If you’re selling equity, you are either selling minority equity (minority control) or majority equity (majority control). Minority equity has similar return expectations as majority equity, but does not require business owners to forgo control of their company. It is typically provided by institutional investors; very few private equity funds are willing to take a minority position. Minority equity may require board representation or observation rights from the lender, but it’s minority position allows the business owners to ultimately maintain control.

Minority equity offers business owners a way to complement and extend the liquidity from traditional senior debt resources. Often structured as preferred equity in conjunction with mezzanine debt, this combination can be used to finance a minority recapitalization, or “minority buyout”, an alternative means of raising capital to generate liquidity. Both preferred equity and mezzanine debt are more patient than senior debt and less expensive than common equity. If owners need to achieve liquidity beyond their senior debt capacity, a minority recapitalization comprised of preferred equity and/or mezzanine debt is generally recommended, as it will leave some “headroom” in their capital structure to provide flexibility for opportunities for future growth or unforeseen events.

A closer look at minority recapitalizations

Companies that are, typically, attractive candidates for a minority recapitalization include those with experienced management teams who are looking to leverage their already strong and defensible business model with a source of patient, long-term capital. As such, financing from a minority recapitalization is often used to:

  • Provide shareholder liquidity—Capital can be used for a shareholder to reduce or sell all of his/her ownership stake, while the remaining, (presumably active) shareholders can consolidate and maximize their ownership as well as benefit from future growth down the road.
"A minority recapitalization can help smooth and minimize the time it takes for the handover."
  • Facilitate a buyout—When owners decide to step back or away completely to transition the company to a management or employee ownership structure. A minority recapitalization can help smooth and minimize the time it takes for the handover.  
  • Fund future growth—Growth, achieved organically or through acquisitions requires capital, and fast growing companies can often outpace their ability to borrow through their usual channels. A minority recapitalization can help extend a company’s borrowing ability for sustained growth.
  • Refinance older debt—Liquidity can be used to pay down older, higher cost debt, alleviating strain on the balance sheet or to better position a company for an outright sale in the future.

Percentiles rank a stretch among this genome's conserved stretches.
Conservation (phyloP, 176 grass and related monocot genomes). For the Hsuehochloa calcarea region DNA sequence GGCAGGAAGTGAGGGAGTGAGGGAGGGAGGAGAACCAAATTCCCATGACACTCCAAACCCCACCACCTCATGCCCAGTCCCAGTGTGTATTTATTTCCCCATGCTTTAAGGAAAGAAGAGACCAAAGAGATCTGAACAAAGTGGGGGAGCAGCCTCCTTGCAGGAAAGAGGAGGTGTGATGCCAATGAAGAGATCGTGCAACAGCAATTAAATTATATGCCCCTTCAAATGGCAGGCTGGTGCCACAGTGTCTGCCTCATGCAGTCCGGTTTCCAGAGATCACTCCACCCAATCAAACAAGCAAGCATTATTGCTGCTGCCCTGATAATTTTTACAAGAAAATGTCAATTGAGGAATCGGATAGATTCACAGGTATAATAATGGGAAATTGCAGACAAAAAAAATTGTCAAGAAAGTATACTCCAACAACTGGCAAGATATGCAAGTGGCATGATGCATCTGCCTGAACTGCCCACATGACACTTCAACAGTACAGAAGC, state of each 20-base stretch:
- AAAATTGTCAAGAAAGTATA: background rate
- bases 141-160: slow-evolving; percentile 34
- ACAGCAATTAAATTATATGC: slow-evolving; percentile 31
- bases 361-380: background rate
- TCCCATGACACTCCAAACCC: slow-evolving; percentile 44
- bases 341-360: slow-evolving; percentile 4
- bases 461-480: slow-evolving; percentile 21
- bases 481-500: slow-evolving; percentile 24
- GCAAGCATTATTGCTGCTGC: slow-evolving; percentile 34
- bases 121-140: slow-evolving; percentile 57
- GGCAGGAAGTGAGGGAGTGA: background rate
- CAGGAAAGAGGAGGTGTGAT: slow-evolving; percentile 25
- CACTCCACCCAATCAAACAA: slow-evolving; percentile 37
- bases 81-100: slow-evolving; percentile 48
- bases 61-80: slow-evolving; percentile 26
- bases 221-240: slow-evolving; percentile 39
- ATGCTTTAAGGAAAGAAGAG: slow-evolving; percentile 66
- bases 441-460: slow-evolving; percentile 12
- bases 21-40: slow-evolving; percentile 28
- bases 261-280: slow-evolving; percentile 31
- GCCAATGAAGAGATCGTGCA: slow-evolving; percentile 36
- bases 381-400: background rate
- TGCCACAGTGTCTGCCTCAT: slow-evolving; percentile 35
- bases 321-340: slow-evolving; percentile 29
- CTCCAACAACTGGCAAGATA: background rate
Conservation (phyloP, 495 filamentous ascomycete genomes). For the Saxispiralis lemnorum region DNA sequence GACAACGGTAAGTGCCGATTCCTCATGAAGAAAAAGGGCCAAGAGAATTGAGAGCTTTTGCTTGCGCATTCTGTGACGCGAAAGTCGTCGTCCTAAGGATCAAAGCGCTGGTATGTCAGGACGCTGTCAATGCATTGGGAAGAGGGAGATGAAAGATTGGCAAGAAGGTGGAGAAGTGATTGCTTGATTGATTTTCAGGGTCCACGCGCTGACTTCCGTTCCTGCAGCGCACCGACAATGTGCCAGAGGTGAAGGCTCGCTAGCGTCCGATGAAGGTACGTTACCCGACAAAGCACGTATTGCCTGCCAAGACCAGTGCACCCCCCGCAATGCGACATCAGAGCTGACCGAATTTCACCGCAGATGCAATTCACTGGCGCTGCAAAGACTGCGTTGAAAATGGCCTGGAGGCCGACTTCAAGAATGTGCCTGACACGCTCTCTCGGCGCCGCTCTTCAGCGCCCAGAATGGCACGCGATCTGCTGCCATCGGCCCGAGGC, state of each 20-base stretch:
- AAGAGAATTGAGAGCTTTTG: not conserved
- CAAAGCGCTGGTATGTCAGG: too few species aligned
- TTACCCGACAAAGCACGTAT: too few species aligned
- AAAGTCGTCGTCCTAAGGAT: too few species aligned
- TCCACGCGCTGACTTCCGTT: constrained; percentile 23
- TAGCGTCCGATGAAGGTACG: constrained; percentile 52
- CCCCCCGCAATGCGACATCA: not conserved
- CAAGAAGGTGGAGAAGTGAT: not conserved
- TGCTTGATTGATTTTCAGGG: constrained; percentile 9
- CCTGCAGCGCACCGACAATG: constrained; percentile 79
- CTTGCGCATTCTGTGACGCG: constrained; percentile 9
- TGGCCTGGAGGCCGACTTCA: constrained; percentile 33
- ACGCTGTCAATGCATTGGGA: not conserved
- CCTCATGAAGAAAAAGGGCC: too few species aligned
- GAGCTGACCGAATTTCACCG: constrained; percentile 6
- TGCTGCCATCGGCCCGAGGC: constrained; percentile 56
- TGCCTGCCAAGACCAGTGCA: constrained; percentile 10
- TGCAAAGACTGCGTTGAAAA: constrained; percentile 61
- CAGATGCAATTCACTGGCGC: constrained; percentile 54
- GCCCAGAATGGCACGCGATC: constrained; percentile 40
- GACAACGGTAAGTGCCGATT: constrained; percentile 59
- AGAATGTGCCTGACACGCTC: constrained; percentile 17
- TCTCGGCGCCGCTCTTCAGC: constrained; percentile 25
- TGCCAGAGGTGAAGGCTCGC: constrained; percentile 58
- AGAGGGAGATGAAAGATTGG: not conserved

• Issue a dividend— For owners looking to take some equity exposure off the table, they can achieve liquidity through a dividend while leaving a portion of their equity in place for another liquidity event in the future, when hopefully, the business has expanded and is trading at even higher valuations.

Minority Recapitalization Example

Polar Beverages: A family that grows together

Capital is the lifeblood of every business. And for some, that lifeblood comes carbonated. Ten years ago, Polar Beverages was looking for a way to transition the business from fourth to fifth generation ownership. That meant simultaneously buying out minority shareholders and refinancing some senior debt, which would require a good deal of capital. The remaining family owners were not interested in selling or giving up control of the business, which has been in the Crowley family since 1882. They turned to Prudential Private Capital for solutions to help them rebuild their capital structure, facilitate the buyout and help Polar grow under the new generation.

Prudential Private Capital worked closely with Polar’s senior family owners to complete a minority recapitalization to help them rebuild their capital structure and facilitate the buyout. Prudential was also awarded a board seat and observer rights. A decade later, Polar continues to grow, and the relationship between Polar and Prudential remains strong.

“We've had such a good relationship with Prudential Private Capital that we're delighted to have them on the board,” said Ralph Crowley, Jr., President and CEO of Polar Beverages. “Some board members are value added, and we look at Prudential that way.”

Polar repaid the mezzanine financing in full (from earnings) in less than six years, and continues to have a strong relationship with Prudential Private Capital.


Publish Date: June 5, 2019

No items found.
June 5, 2019
< Back